Many patients use their inhalers and insulin pens wrong. Researchers have developed a system to reduce those numbers for some types of medications.
Artificial intelligence has unimaginable potential to revolutionize medicine. We cover the latest technology breakthroughs of machine learning and deep learning algorithms that process mindboggling amounts of data, spot even the smallest detail in medical images and help medical professionals in designing treatment plans.
Using AI and mobile digital microscopy, researchers hope to create screening tools that can detect precursors to cervical cancer in women in resource-limited settings.
Researchers have found that out of the more than 300 COVID-19 machine learning models are not suitable for detecting or diagnosing COVID-19 from standard medical imaging.
Researchers have succeeded in making an AI understand our subjective notions of what makes faces attractive.
Researchers at the Indian Institute of Science and SigTuple Technologies have developed a method to measure hemoglobin levels in small-volume blood samples.
AI is helping researchers decipher images from a new holographic microscopy technique needed to investigate a key process in cancer immunotherapy “live” as it takes place.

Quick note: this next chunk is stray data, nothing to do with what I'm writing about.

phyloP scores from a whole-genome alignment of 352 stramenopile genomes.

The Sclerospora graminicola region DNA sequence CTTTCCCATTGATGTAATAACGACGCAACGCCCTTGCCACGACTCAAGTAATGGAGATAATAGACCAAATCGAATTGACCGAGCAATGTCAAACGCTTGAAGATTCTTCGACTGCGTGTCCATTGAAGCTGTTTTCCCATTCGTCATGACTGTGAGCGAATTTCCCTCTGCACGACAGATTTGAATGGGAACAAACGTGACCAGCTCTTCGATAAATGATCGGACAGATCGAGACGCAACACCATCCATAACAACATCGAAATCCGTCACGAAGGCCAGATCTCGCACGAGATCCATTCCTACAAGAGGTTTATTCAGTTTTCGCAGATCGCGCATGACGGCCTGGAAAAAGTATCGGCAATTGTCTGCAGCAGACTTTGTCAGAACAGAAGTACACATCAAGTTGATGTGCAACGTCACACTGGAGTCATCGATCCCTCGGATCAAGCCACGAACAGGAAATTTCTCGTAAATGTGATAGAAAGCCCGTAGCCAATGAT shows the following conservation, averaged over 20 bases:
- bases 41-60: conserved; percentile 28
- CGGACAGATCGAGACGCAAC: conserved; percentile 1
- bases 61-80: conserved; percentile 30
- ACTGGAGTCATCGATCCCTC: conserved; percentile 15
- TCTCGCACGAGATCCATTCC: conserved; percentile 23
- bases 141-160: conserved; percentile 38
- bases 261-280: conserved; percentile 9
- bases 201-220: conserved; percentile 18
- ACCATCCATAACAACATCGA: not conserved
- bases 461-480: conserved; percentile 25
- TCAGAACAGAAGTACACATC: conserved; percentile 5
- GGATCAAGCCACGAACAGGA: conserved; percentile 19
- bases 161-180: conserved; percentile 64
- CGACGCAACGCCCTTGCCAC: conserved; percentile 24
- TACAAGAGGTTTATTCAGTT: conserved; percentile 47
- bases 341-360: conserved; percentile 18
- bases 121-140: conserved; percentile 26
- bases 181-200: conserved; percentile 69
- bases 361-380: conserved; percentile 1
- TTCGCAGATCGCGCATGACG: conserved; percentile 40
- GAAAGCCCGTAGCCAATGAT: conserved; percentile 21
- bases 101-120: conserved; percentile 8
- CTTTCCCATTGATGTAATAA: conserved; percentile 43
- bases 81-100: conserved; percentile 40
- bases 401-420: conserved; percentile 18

Deep learning-based system enables dermatologist-level identification of suspicious skin lesions from smartphone photos, allowing better screening.
A deep learning model that can predict how human genes and medicines will interact has identified at least 10 compounds that may hold promise as treatments for COVID-19.
A machine learning system learns on the job. By continuously adapting to new data inputs, this “liquid network” could aid decision-making in medical diagnosis.
Deep-learning methods have the potential to offer substantially better results, generating superior representations for characterizing the human brain.
Using theoretical calculations, scientists showed that it would not be possible to control a superintelligent AI.
Physicians who follow AI advice may be considered less liable for medical malpractice than is commonly thought, according to a new study of potential jury candidates in the U.S.
Scientists have developed a machine learning method that crunches massive amounts of data to help determine which existing medications could improve outcomes in diseases for which they are not prescribed.